Announcement

Collapse

Natural Science 301 Guidelines

This is an open forum area for all members for discussions on all issues of science and origins. This area will and does get volatile at times, but we ask that it be kept to a dull roar, and moderators will intervene to keep the peace if necessary. This means obvious trolling and flaming that becomes a problem will be dealt with, and you might find yourself in the doghouse.

As usual, Tweb rules apply. If you haven't read them now would be a good time.

Forum Rules: Here
See more
See less

Bacterian Intelligence and Self Programmed Legos

Collapse
X
 
  • Filter
  • Time
  • Show
Clear All
new posts

  • Bacterian Intelligence and Self Programmed Legos

    http://shapiro.bsd.uchicago.edu/21st...View_Evol.html

    What are the implications of recognizing intelligence demonstrated at a microcellular level?

    Just wondering.

  • #2
    Originally posted by Pytharchimedes View Post
    http://shapiro.bsd.uchicago.edu/21st...View_Evol.html

    What are the implications of recognizing intelligence demonstrated at a microcellular level?

    Just wondering.

    I don't know that Shapiro is necessarily talking about "intelligence" as in "mind" as in what we think by the terms.

    I think he's more setting up a non-traditional view of evolution whereby organisms, even relatively simple ones, have evolved to a state whereby they can perform some type of natural genetic engineering.

    Comment


    • #3
      Originally posted by rwatts View Post
      I don't know that Shapiro is necessarily talking about "intelligence" as in "mind" as in what we think by the terms.

      I think he's more setting up a non-traditional view of evolution whereby organisms, even relatively simple ones, have evolved to a state whereby they can perform some type of natural genetic engineering.
      It is evolution he is describing, how then can it be something else that placed an organism in its current position?

      The paper is about evolution, why then do you place evolution behind the state that he speaks of?

      Comment


      • #4
        Originally posted by Pytharchimedes View Post
        http://shapiro.bsd.uchicago.edu/21st...View_Evol.html

        What are the implications of recognizing intelligence demonstrated at a microcellular level?

        Just wondering.
        There is no reference here of intelligence found at the microcellular.
        Glendower: I can call spirits from the vasty deep.
        Hotspur: Why, so can I, or so can any man;
        But will they come when you do call for them? Shakespeare’s Henry IV, Part 1, Act III:

        go with the flow the river knows . . .

        Frank

        I do not know, therefore everything is in pencil.

        Comment


        • #5
          Originally posted by Pytharchimedes View Post
          It is evolution he is describing, how then can it be something else that placed an organism in its current position?

          The paper is about evolution, why then do you place evolution behind the state that he speaks of?
          I really have no idea what you are getting at with your questions Pytharchimedes.

          Comment


          • #6
            Originally posted by Pytharchimedes View Post
            It is evolution he is describing, how then can it be something else that placed an organism in its current position?

            The paper is about evolution, why then do you place evolution behind the state that he speaks of?
            Glendower: I can call spirits from the vasty deep.
            Hotspur: Why, so can I, or so can any man;
            But will they come when you do call for them? Shakespeare’s Henry IV, Part 1, Act III:

            go with the flow the river knows . . .

            Frank

            I do not know, therefore everything is in pencil.

            Comment


            • #7
              Originally posted by Pytharchimedes View Post
              http://shapiro.bsd.uchicago.edu/21st...View_Evol.html

              What are the implications of recognizing intelligence demonstrated at a microcellular level?

              Just wondering.
              That will depend entirely on how "intelligence" is defined. FYI: "intelligence" plays a significant role in my work on information (presently being worked on) and, yes, I do recognize "intelligence" at microcellular and other levels. Lastly, I think Shapiro has something else in mind.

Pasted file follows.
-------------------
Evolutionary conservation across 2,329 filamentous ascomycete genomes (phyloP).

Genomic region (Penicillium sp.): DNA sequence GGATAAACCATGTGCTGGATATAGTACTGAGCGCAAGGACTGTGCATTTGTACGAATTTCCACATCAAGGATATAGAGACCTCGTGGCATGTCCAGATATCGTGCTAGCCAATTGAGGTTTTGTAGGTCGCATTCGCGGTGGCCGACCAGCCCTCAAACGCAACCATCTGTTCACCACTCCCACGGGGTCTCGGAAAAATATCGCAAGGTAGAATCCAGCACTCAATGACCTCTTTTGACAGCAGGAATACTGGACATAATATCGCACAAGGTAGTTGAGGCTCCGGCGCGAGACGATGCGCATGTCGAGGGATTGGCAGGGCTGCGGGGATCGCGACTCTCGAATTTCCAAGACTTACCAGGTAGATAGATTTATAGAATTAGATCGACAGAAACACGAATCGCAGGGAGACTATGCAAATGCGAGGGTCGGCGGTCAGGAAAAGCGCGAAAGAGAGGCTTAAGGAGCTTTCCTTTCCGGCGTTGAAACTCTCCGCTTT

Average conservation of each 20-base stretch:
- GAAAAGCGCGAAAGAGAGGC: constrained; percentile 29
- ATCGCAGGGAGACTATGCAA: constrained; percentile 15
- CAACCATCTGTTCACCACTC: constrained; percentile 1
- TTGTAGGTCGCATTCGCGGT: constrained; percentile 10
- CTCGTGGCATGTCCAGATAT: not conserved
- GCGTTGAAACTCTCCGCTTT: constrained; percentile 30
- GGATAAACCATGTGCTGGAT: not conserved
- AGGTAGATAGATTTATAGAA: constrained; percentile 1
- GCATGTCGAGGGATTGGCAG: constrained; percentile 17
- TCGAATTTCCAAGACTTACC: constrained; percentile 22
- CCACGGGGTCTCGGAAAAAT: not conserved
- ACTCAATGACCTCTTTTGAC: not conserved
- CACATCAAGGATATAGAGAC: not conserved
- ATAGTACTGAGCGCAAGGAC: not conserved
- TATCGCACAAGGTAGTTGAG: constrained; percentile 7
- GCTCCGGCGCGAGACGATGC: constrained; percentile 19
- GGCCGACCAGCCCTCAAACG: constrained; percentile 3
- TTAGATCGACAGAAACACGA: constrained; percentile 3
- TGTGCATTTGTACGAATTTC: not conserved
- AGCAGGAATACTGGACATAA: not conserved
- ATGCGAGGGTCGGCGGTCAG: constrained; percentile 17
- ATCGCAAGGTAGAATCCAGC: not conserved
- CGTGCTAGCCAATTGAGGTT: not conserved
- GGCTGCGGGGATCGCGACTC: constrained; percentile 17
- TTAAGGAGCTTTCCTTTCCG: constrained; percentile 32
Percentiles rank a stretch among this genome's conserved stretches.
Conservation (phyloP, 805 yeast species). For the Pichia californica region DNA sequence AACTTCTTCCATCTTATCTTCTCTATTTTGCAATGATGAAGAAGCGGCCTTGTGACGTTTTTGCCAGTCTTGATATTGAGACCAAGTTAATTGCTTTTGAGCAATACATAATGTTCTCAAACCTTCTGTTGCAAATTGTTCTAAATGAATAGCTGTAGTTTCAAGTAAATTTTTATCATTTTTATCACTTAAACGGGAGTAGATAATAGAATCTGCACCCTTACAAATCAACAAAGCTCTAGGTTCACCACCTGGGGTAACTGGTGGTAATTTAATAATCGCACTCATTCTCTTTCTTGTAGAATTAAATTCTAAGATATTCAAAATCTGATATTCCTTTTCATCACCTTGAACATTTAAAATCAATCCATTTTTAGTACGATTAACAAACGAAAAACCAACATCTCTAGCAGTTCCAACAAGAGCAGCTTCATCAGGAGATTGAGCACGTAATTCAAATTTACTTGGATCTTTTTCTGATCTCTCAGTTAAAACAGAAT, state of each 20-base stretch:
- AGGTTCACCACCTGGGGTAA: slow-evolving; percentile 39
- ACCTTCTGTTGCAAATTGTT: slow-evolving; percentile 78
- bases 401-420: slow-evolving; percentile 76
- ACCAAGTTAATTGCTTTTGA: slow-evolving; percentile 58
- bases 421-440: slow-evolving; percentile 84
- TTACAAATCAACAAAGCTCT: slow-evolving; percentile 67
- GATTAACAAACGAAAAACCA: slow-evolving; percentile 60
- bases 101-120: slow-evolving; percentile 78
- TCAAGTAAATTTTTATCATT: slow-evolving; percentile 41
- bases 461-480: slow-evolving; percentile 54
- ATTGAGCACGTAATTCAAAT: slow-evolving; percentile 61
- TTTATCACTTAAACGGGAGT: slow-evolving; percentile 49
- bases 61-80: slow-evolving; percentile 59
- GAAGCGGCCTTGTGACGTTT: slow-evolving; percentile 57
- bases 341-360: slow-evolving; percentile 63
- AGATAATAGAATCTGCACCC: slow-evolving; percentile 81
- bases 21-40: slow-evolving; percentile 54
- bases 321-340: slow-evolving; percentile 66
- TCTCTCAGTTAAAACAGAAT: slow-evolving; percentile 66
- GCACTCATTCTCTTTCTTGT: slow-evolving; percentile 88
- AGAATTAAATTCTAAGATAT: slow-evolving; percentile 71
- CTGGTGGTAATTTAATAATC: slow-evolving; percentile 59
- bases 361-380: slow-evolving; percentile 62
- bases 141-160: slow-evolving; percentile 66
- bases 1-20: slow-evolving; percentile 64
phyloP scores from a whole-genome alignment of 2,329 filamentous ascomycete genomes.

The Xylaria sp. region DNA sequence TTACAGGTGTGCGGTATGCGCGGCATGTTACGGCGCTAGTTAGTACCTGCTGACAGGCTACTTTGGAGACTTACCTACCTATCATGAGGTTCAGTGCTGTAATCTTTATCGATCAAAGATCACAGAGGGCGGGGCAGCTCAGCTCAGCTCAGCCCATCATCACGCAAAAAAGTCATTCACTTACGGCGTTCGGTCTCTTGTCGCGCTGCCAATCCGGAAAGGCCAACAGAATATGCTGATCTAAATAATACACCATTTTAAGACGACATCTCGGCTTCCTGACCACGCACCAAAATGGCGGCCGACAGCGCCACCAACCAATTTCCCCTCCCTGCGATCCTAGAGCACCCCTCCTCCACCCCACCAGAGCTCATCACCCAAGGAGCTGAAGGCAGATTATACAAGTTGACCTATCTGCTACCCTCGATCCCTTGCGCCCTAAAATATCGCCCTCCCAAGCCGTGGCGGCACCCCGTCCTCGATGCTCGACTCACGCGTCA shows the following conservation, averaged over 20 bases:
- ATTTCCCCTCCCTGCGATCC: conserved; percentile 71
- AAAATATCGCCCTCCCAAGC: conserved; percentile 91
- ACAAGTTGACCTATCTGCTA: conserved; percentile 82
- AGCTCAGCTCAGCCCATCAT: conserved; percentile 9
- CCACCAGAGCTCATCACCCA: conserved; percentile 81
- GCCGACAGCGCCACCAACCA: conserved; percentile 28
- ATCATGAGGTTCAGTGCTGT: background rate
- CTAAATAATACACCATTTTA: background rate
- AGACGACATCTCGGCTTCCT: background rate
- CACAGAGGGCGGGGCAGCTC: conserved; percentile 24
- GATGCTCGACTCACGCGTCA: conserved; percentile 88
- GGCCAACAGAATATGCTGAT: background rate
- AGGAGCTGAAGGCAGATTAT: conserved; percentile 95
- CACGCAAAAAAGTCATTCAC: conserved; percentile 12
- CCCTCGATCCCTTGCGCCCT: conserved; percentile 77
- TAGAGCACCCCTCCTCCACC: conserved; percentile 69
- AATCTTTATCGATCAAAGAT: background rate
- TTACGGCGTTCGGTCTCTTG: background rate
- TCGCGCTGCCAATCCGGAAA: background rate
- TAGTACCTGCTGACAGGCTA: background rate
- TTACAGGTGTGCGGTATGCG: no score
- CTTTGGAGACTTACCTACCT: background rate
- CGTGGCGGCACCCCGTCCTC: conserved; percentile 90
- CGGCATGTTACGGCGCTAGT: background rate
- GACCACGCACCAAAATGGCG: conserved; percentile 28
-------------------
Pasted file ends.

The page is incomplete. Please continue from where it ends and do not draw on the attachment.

Jorge

              Comment


              • #8
                Originally posted by rwatts View Post
                a non-traditional view of evolution whereby organisms, even relatively simple ones, have evolved
                The paper explains the actual mechanism of evolution being natural genetic engineering. So your statement that this is what has evolved does not make sense in that respect. The natural genetic engineering is evolution itself, not a byproduct.

                I hope this clarifies my questions.

                Comment


                • #9
                  Originally posted by Jorge View Post
                  That will depend entirely on how "intelligence" is defined. FYI: "intelligence" plays a significant role in my work on information (presently being worked on) and, yes, I do recognize "intelligence" at microcellular and other levels. Lastly, I think Shapiro has something else in mind.

                  Jorge
                  He wrote an interesting article on the concepts conveyed in the paper.

                  http://shapiro.bsd.uchicago.edu/Shap...7.ThirdWay.pdf

                  Only he knows what he had in mind, but we can all speculate.

                  Comment


                  • #10
                    Originally posted by shunyadragon View Post
                    There is no reference here of intelligence found at the microcellular.
                    My question was not does the paper reference this intelligence, nor was it do you recognize it, rather it was what would be the implications of the recognition.
                    Last edited by Pytharchimedes; 04-15-2015, 06:19 PM.

                    Comment


                    • #11
                      Originally posted by Pytharchimedes View Post
                      The paper explains the actual mechanism of evolution being natural genetic engineering. So your statement that this is what has evolved does not make sense in that respect. The natural genetic engineering is evolution itself, not a byproduct.

                      I hope this clarifies my questions.
                      Well there are some researchers who think that the ability to do this, could well be a product of evolution itself. For example, I think this book:-

                      http://www.amazon.com/Darwin-Genome-.../dp/0071378227

                      - argues that position.

                      Comment


                      • #12
                        Originally posted by rwatts View Post